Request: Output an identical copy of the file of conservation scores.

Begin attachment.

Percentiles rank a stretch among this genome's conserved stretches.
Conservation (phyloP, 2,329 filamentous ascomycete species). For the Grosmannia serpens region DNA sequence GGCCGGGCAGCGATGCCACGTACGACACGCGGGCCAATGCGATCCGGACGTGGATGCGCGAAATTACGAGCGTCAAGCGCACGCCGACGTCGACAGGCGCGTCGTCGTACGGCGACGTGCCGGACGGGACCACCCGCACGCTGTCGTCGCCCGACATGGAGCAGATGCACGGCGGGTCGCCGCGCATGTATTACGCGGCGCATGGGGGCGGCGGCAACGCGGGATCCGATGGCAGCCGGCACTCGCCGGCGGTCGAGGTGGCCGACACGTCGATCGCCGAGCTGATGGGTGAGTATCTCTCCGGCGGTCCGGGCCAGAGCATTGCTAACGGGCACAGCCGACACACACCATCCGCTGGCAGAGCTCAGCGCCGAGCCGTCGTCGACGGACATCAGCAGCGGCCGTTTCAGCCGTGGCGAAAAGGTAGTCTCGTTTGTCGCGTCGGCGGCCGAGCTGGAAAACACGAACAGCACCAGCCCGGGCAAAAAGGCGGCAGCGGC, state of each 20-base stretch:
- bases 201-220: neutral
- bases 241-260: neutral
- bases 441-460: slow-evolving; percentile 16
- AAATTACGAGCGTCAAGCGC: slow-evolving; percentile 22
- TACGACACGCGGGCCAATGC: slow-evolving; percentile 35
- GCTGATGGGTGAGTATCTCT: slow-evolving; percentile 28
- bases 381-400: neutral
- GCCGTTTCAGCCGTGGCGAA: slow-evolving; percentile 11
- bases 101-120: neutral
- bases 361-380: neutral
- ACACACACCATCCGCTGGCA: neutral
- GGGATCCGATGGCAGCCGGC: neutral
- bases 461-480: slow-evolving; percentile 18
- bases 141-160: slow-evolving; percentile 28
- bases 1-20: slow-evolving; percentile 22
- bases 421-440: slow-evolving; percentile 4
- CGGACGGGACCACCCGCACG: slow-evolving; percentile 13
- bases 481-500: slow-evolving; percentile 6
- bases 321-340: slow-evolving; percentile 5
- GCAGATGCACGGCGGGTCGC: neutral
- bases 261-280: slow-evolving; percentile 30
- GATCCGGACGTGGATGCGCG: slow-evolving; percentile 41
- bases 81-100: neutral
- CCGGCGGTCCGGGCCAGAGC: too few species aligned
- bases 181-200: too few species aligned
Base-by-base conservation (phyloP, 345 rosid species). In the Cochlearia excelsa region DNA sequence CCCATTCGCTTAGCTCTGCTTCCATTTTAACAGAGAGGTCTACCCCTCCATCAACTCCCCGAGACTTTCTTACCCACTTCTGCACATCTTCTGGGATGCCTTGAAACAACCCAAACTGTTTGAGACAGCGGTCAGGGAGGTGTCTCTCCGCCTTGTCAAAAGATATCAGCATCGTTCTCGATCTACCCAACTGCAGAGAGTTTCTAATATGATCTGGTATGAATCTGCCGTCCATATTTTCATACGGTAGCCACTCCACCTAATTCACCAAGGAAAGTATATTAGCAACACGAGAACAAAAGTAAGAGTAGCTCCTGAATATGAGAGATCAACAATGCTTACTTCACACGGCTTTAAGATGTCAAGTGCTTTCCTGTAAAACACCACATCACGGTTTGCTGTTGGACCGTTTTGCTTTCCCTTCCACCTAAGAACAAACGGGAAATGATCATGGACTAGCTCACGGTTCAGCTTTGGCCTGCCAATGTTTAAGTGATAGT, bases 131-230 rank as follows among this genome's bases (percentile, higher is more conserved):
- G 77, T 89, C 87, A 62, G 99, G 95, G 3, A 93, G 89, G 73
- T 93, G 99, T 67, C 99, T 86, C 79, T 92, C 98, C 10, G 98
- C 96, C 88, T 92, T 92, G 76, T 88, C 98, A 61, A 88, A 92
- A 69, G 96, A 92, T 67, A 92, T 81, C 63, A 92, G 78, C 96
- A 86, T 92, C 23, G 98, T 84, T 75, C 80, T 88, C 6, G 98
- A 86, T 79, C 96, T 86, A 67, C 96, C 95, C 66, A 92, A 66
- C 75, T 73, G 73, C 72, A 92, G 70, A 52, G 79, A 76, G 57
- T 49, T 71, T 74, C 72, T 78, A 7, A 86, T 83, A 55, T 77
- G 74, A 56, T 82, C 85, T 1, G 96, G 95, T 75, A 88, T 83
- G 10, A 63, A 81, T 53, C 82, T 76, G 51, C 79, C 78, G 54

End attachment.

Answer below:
Percentiles rank a stretch among this genome's conserved stretches.
Conservation (phyloP, 2,329 filamentous ascomycete species). For the Grosmannia serpens region DNA sequence GGCCGGGCAGCGATGCCACGTACGACACGCGGGCCAATGCGATCCGGACGTGGATGCGCGAAATTACGAGCGTCAAGCGCACGCCGACGTCGACAGGCGCGTCGTCGTACGGCGACGTGCCGGACGGGACCACCCGCACGCTGTCGTCGCCCGACATGGAGCAGATGCACGGCGGGTCGCCGCGCATGTATTACGCGGCGCATGGGGGCGGCGGCAACGCGGGATCCGATGGCAGCCGGCACTCGCCGGCGGTCGAGGTGGCCGACACGTCGATCGCCGAGCTGATGGGTGAGTATCTCTCCGGCGGTCCGGGCCAGAGCATTGCTAACGGGCACAGCCGACACACACCATCCGCTGGCAGAGCTCAGCGCCGAGCCGTCGTCGACGGACATCAGCAGCGGCCGTTTCAGCCGTGGCGAAAAGGTAGTCTCGTTTGTCGCGTCGGCGGCCGAGCTGGAAAACACGAACAGCACCAGCCCGGGCAAAAAGGCGGCAGCGGC, state of each 20-base stretch:
- bases 201-220: neutral
- bases 241-260: neutral
- bases 441-460: slow-evolving; percentile 16
- AAATTACGAGCGTCAAGCGC: slow-evolving; percentile 22
- TACGACACGCGGGCCAATGC: slow-evolving; percentile 35
- GCTGATGGGTGAGTATCTCT: slow-evolving; percentile 28
- bases 381-400: neutral
- GCCGTTTCAGCCGTGGCGAA: slow-evolving; percentile 11
- bases 101-120: neutral
- bases 361-380: neutral
- ACACACACCATCCGCTGGCA: neutral
- GGGATCCGATGGCAGCCGGC: neutral
- bases 461-480: slow-evolving; percentile 18
- bases 141-160: slow-evolving; percentile 28
- bases 1-20: slow-evolving; percentile 22
- bases 421-440: slow-evolving; percentile 4
- CGGACGGGACCACCCGCACG: slow-evolving; percentile 13
- bases 481-500: slow-evolving; percentile 6
- bases 321-340: slow-evolving; percentile 5
- GCAGATGCACGGCGGGTCGC: neutral
- bases 261-280: slow-evolving; percentile 30
- GATCCGGACGTGGATGCGCG: slow-evolving; percentile 41
- bases 81-100: neutral
- CCGGCGGTCCGGGCCAGAGC: too few species aligned
- bases 181-200: too few species aligned
Base-by-base conservation (phyloP, 345 rosid species). In the Cochlearia excelsa region DNA sequence CCCATTCGCTTAGCTCTGCTTCCATTTTAACAGAGAGGTCTACCCCTCCATCAACTCCCCGAGACTTTCTTACCCACTTCTGCACATCTTCTGGGATGCCTTGAAACAACCCAAACTGTTTGAGACAGCGGTCAGGGAGGTGTCTCTCCGCCTTGTCAAAAGATATCAGCATCGTTCTCGATCTACCCAACTGCAGAGAGTTTCTAATATGATCTGGTATGAATCTGCCGTCCATATTTTCATACGGTAGCCACTCCACCTAATTCACCAAGGAAAGTATATTAGCAACACGAGAACAAAAGTAAGAGTAGCTCCTGAATATGAGAGATCAACAATGCTTACTTCACACGGCTTTAAGATGTCAAGTGCTTTCCTGTAAAACACCACATCACGGTTTGCTGTTGGACCGTTTTGCTTTCCCTTCCACCTAAGAACAAACGGGAAATGATCATGGACTAGCTCACGGTTCAGCTTTGGCCTGCCAATGTTTAAGTGATAGT, bases 131-230 rank as follows among this genome's bases (percentile, higher is more conserved):
- G 77, T 89, C 87, A 62, G 99, G 95, G 3, A 93, G 89, G 73
- T 93, G 99, T 67, C 99, T 86, C 79, T 92, C 98, C 10, G 98
- C 96, C 88, T 92, T 92, G 76, T 88, C 98, A 61, A 88, A 92
- A 69, G 96, A 92, T 67, A 92, T 81, C 63, A 92, G 78, C 96
- A 86, T 92, C 23, G 98, T 84, T 75, C 80, T 88, C 6, G 98
- A 86, T 79, C 96, T 86, A 67, C 96, C 95, C 66, A 92, A 66
- C 75, T 73, G 73, C 72, A 92, G 70, A 52, G 79, A 76, G 57
- T 49, T 71, T 74, C 72, T 78, A 7, A 86, T 83, A 55, T 77
- G 74, A 56, T 82, C 85, T 1, G 96, G 95, T 75, A 88, T 83
- G 10, A 63, A 81, T 53, C 82, T 76, G 51, C 79, C 78, G 54